i would say this, though. don’t bother with netflix, unless you have a stupendous home theater with a giant screen. it won’t hold up. if you intend to see it at all, see it in the theater.

    I hope you’re right. If you are, then Avatar isn’t just a good movie, but a great movie and not because of the cool effects.

    and yes.. I have a pretty cool home theater. The huge screen isn’t a theater canvas, but it’s more than a fair trade… giving up the lines, the high prices and the misbehaving theater denizens. I always get the best seat in the house and I can pause for bathroom breaks. Anyway, a good movie should be seen with friends…. and ONLY friends :)

  30. It’s not a secret that I hated Avatar with every bone I have. I found it childish, boring and predictable. It was pretty, but so is Paris Hilton. The plot was ridiculous (deus ex machina has no business in a 2009 movie), the script was embarrassing (“I’ll see to it you get your legs back, son. Your REAL legs!”) and the acting wooden. The casting was acceptable except for Sigourney “she’s real!” Weaver who was fine as herself but looked ridiculous as her Avatar. The pace was a little slow in places, but the action was nice, particularly towards the end. Not enough to stop me being bored though. Oh, and how come everyone decried Jar Jar Binks for being a racial stereotype and not the Avatar blue dudes?

    It was an exercise in technology. Fine, but I’d rather have a story slightly more sophisticated than Fern Gully 3D and an ending not entirely set up for the sequels (which are on their way). I’d also rather not have a script which seemed to have been written by James Cameron’s 14-year0 old nephew because he wanted to have a go at it.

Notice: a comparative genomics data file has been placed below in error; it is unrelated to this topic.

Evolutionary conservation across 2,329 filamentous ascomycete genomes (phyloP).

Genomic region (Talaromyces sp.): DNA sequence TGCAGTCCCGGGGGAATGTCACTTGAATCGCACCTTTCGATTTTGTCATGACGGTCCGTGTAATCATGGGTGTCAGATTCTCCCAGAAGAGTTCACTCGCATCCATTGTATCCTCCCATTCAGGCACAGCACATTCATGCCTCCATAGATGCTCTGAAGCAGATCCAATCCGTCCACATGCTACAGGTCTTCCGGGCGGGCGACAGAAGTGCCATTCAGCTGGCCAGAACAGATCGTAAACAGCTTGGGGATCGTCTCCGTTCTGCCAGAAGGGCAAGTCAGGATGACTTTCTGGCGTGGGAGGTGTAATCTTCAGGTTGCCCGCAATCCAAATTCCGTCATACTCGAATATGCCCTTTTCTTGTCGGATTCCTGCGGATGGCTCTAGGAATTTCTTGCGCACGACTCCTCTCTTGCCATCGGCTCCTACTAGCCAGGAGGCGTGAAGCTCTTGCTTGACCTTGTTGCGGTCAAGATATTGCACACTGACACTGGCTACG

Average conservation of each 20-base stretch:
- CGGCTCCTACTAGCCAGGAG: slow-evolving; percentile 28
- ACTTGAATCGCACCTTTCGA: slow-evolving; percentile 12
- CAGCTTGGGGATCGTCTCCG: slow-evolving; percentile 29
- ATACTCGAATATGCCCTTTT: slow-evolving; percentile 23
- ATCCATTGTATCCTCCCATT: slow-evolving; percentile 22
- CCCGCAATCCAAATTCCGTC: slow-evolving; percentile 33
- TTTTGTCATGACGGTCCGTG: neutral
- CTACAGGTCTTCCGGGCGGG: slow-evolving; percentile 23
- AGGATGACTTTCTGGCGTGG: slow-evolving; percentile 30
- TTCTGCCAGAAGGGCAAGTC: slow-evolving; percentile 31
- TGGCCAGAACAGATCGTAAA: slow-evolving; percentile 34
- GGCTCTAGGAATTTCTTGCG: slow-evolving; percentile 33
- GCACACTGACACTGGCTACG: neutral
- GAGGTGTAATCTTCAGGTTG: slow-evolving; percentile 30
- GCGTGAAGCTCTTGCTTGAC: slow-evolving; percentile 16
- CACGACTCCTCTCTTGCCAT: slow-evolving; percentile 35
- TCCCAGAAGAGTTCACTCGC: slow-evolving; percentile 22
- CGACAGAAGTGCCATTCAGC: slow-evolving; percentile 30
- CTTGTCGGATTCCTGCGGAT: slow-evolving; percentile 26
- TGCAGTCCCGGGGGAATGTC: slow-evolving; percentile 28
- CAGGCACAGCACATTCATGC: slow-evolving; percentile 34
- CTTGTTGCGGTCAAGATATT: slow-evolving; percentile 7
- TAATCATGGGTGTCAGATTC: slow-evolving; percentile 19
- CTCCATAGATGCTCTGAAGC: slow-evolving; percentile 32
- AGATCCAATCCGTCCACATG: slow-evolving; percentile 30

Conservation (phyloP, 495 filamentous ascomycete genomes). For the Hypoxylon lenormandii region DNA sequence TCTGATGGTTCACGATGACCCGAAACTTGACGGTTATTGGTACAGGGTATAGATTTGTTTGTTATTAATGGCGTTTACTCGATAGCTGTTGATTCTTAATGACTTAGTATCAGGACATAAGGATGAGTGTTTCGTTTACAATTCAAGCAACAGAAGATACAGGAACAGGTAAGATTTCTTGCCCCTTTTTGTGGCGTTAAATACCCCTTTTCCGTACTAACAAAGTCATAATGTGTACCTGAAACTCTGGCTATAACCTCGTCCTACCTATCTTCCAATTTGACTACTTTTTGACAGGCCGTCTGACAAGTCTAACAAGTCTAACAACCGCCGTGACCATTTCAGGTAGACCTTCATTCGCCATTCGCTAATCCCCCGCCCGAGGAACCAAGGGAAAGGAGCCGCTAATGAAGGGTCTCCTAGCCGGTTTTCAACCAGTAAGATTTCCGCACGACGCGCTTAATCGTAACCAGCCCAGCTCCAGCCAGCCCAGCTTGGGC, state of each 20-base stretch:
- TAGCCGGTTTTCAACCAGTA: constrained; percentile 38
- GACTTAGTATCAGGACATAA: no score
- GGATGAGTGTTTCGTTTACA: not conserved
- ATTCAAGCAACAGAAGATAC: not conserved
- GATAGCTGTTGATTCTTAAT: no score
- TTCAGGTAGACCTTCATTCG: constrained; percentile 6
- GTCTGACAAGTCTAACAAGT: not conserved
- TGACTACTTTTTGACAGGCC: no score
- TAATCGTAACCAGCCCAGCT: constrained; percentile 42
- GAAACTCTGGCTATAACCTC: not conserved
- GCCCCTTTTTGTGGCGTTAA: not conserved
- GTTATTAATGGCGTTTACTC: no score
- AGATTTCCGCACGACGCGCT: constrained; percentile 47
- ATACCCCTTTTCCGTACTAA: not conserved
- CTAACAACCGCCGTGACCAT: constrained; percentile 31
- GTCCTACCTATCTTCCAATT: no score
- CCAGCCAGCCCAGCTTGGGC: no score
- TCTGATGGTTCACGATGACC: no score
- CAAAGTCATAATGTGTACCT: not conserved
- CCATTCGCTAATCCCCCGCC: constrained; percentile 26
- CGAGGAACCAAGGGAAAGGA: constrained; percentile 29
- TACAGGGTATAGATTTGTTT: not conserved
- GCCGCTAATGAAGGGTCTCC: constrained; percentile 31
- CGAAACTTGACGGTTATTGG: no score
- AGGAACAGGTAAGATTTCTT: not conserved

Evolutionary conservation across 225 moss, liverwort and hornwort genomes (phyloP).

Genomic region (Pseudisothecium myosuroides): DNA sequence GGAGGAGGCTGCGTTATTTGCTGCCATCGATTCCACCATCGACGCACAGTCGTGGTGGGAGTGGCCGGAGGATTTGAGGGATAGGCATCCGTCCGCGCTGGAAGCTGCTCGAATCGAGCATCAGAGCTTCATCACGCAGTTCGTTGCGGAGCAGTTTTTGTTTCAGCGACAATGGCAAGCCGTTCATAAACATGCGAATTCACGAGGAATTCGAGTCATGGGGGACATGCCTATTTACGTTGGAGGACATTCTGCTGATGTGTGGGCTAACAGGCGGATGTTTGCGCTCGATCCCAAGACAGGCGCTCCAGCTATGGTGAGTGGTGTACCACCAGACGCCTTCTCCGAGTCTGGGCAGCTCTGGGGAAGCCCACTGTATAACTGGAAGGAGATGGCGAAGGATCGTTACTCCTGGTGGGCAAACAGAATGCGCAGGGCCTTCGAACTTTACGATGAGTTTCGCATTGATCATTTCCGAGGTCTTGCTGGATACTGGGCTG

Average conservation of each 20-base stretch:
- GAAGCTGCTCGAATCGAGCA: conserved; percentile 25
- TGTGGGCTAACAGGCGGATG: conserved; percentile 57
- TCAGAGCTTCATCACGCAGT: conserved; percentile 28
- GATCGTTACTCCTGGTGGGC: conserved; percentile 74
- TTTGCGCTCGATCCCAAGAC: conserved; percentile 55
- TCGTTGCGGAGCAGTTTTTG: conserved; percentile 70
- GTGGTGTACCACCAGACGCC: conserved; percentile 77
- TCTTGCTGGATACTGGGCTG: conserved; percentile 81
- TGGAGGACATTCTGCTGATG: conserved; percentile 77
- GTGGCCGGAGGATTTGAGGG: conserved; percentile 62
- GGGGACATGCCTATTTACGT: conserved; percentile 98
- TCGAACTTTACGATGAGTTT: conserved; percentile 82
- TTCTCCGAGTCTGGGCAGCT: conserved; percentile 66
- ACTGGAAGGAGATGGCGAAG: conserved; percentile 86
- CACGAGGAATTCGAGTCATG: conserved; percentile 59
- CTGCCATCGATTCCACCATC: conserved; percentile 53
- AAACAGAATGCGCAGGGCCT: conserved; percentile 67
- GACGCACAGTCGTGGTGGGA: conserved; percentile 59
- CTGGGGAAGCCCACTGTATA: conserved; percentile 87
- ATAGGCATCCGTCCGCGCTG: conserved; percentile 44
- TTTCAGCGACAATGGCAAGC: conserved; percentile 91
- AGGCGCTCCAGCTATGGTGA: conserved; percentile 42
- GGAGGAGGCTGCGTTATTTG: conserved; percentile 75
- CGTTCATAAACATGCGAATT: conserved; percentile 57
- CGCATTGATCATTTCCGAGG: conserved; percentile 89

Bleh. Hated.

    But PARTICULARLY with movies, which are a visual and emotional medium, opinions mean nothing at all, and evaluation is incredibly subjective. If you enjoyed it (particularly if you enjoyed it a lot) then I am really pleased – a positive experience is far more valuable than a negative one. If someone makes a movie that brings joy to millions then it’s a good movie, if not by my standards of dialogue or narrative, then by my standards of cultural value.

    The perfect movie, for me, is something like Fight Club. I can’t fault one second of it. But lots of people hate it for lots of good reasons. I guess that just means there’s no such thing as the perfect movie.

  31. I saw Avatar yesterday. I feel bad for referring to it as GRAPHIC FELINE SEX to the chagrin of friends that wanted to see it up until now.